A few days ago, one of our eight month old twins woke up with a new talent: shaking his head “no.” This was something we had seen him do as a soothing technique as he drifted off to sleep, but when he started doing it sitting up right in the daylight, he was rewarded with thunderous applause and many giggles from his family.
As we delighted in this cute baby performance, I noted to myself that in a few months, he and his brother both will be exerting their toddler-tastic independence, shaking their heads and maybe even saying “no” far more often than we would like. Knowing this day is on the horizon doesn’t exactly thrill my soul.
Toddlerhood is not my favorite season of parenting.
Don’t get me wrong – I adore toddlers. Their newfound mobility and language and personality that bursts at the seams are endlessly endearing. As a parent, however, toddlerhood is exhausting. It’s day after day of discipline.
Does that sound harsh, the concept of daily discipline? If you associate the word “discipline” with “punishment,’ then that would absolutely sound harsh. The word “discipline,” however, shares its roots with the word “disciple,” so the connotation there is the idea of teaching.
And that’s what I mean when I say that toddlerhood is day after day of discipline. Parenting a toddler is the practice of teaching a little one – all day, every day.
So, when we talk about discipline for toddlers, what does that look like lived out in the real world? I’m certainly no expert, having survived those trials by fire only twice, but today I would love to start the conversation here by sharing some of what has worked the best for us:
1. Establish firm, consistent boundaries
A toddler is taking her very first unsteady steps towards independence from you, her parents. This is both thrilling and terrifying for little ones. One of the best ways we can help them is teaching them where the boundaries are in the environments they share with us.
Toddlers thrive on predictability, so as much as possible, stick to the boundaries that have been set. This won’t stop them from testing the boundary lines you have marked. But even if their outward behavior doesn’t reflect it, they will find comfort in knowing that in a world that is filled with new discoveries every day, there are some things that never change.
2. Keep instructions simple
The day will come when you can have logical, thoughtful conversations with your children. Toddlerhood is not that day. It’s not even close to age-appropriate to expect a toddler to understand a logical explanation for your request.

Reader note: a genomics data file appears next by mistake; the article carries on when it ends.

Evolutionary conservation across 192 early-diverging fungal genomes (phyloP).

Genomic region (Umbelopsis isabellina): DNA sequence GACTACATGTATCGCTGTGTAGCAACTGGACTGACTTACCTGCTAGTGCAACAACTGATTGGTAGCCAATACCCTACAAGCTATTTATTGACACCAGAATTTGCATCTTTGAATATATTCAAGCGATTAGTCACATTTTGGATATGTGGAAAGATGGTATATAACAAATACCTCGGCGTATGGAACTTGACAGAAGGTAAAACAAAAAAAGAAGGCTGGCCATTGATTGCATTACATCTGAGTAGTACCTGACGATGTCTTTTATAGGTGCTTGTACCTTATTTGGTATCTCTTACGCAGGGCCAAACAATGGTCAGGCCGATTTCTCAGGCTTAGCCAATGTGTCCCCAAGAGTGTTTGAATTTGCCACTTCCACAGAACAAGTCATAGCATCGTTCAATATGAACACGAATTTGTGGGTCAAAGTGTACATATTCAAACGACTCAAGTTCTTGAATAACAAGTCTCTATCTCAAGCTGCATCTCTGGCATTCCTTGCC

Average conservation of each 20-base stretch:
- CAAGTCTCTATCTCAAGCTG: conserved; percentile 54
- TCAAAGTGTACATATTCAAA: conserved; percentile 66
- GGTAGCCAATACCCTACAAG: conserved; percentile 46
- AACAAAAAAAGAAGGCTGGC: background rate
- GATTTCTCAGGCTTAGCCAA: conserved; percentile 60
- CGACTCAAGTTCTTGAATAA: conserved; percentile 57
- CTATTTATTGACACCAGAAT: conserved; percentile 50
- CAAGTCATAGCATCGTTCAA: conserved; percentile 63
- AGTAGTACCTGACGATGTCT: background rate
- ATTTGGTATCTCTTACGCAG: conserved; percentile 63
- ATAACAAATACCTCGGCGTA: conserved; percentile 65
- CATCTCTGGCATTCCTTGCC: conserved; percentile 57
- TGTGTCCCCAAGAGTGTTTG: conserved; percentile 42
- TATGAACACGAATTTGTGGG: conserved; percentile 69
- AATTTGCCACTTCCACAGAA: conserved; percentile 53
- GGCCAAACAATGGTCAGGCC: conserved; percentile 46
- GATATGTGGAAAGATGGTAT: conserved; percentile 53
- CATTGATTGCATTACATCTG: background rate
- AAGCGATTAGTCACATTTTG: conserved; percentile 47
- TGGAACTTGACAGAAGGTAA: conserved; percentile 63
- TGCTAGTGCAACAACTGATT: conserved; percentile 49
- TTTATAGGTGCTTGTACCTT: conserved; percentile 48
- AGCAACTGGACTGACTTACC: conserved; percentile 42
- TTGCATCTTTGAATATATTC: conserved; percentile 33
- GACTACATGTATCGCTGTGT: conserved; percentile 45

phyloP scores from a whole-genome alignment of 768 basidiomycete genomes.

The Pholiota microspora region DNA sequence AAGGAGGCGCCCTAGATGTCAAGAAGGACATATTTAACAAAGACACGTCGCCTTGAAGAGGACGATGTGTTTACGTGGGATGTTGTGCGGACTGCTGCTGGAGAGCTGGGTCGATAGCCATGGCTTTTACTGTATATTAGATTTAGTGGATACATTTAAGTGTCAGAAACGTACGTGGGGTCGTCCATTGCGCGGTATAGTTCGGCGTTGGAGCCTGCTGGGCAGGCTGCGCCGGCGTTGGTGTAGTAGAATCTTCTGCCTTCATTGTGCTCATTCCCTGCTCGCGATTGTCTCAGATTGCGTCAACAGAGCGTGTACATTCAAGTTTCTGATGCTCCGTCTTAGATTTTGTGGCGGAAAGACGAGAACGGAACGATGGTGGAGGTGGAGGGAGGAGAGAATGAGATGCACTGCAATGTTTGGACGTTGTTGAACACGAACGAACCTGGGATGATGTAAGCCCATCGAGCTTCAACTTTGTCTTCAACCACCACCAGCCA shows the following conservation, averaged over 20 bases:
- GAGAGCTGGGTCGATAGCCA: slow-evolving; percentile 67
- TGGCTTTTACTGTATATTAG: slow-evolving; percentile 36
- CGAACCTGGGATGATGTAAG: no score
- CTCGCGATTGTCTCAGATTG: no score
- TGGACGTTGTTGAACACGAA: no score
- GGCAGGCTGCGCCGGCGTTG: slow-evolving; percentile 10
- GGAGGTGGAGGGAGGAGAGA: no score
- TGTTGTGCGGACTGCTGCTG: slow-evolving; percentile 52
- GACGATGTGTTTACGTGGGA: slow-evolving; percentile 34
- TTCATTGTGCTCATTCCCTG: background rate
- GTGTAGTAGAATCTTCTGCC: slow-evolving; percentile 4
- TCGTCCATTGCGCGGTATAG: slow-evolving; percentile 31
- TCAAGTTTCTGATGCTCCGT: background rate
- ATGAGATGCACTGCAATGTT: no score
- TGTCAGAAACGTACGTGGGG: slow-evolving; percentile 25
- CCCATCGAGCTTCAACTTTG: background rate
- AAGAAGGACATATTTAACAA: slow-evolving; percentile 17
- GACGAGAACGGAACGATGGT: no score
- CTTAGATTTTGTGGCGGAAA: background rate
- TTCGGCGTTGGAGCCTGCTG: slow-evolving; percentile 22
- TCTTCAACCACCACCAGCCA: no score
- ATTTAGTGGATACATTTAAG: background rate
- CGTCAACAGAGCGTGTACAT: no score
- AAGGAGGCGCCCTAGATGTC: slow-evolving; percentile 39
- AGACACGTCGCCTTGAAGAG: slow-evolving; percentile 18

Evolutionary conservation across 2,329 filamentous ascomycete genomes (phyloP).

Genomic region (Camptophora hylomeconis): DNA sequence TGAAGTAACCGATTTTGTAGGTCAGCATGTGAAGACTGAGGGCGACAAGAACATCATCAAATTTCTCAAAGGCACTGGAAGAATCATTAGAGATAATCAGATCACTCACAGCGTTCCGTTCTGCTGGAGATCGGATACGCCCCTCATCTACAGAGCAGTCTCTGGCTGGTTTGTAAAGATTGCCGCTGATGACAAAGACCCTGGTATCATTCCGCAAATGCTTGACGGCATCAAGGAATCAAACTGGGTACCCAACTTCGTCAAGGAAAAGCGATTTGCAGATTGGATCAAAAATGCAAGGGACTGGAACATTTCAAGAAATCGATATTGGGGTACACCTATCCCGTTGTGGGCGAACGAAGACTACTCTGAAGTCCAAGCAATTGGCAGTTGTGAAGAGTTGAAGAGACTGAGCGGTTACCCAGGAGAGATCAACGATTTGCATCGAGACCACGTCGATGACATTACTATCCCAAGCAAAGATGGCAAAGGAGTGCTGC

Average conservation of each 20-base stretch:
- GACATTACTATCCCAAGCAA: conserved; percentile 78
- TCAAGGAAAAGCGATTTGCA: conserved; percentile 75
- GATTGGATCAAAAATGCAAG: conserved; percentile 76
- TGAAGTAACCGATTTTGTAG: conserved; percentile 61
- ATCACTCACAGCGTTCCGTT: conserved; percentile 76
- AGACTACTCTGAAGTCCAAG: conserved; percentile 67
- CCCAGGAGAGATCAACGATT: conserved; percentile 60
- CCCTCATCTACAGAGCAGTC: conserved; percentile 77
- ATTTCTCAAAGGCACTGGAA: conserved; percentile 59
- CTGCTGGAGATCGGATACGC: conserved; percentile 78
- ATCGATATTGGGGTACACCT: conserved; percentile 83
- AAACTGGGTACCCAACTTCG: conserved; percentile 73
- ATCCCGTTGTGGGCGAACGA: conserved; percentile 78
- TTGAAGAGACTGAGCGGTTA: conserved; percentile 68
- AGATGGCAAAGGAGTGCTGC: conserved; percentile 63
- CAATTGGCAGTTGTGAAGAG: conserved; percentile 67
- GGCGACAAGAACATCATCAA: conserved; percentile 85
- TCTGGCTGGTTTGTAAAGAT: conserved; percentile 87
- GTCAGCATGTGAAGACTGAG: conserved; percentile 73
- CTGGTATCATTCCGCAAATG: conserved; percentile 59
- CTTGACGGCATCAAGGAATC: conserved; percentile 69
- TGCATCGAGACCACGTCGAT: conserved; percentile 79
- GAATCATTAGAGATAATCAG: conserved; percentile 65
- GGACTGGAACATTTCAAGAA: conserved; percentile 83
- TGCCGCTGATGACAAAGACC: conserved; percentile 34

This kind of teaching is short and sweet:
No biting. Biting hurts.
Chairs are for sitting.
Use gentle hands.
Feet in the grass.
Hold my hand.
3. Introduce (and allow) consequences
As a child moves fully into toddlerhood, the concept of cause-and-effect becomes more and more firm. This is a prime time to begin imposing logical consequences and allowing for natural ones as well.
For example, I had a “you hit, you sit” rule with my second daughter. If she hit another child, I removed her from the situation and made her sit with me until she was ready to return to playing. If she couldn’t play without hitting, the consequence was leaving fun times and sitting with boring old Mom.
Natural consequences are powerful teaching tools, too. After being asked to “use walking feet,” a toddler who is wobbly on his feet and keeps running may fall and skin his knee on the sidewalk. Though it’s difficult at times, try not to step in too often to interfere with the natural consequence of a toddler’s choice (unless, of course, their bodily safety is at risk).
4. Model desired behavior and give alternatives
What behavior is your toddler exhibiting that you want to change? How can you teach her an alternative?
If she is insistent on opening your cabinet full of kitchen appliances, remind her that that cabinet is “no touch,” but don’t stop there. Take her to a cabinet you have made safe just for her and call it her “yes touch” cabinet.
If hitting is the issue, remind him that “hitting hurts,” then hold his hand and demonstrate what a gentle touch feels like.
5. Give them words
Parenting pre-verbal and newly verbal children is endlessly frustrating – for both parents and little ones. I learned a technique in a parenting book I read years ago that encouraged parents to help their toddlers find and use the words to express their feelings.
In the midst of a meltdown, I might hold my toddler and say, “You are feeling sad. You are angry we had to leave the park.” I found teaching my older girls the sign language words to express these emotions was extremely helpful, too.Photo by petriemax photography
Ultimately, discipline for toddlers is intensive, exhausting work. It’s so important to pick your battles as well as committing to stand firm on the non-negotiables.
But all of that work pays off in the end! It really does, I promise. The foundations of discipline and relationship dynamics laid in toddlerhood build the firm foundation for smoother sailing as your little ones grow into Big Kids. The investments made today will pay dividends in the future that are well worth the hard work.
I know there are many reading who have much more experience in the realm of toddler parenting than I have! What advice can you share? And for parents in trenches today, what challenges and victories have you experienced lately?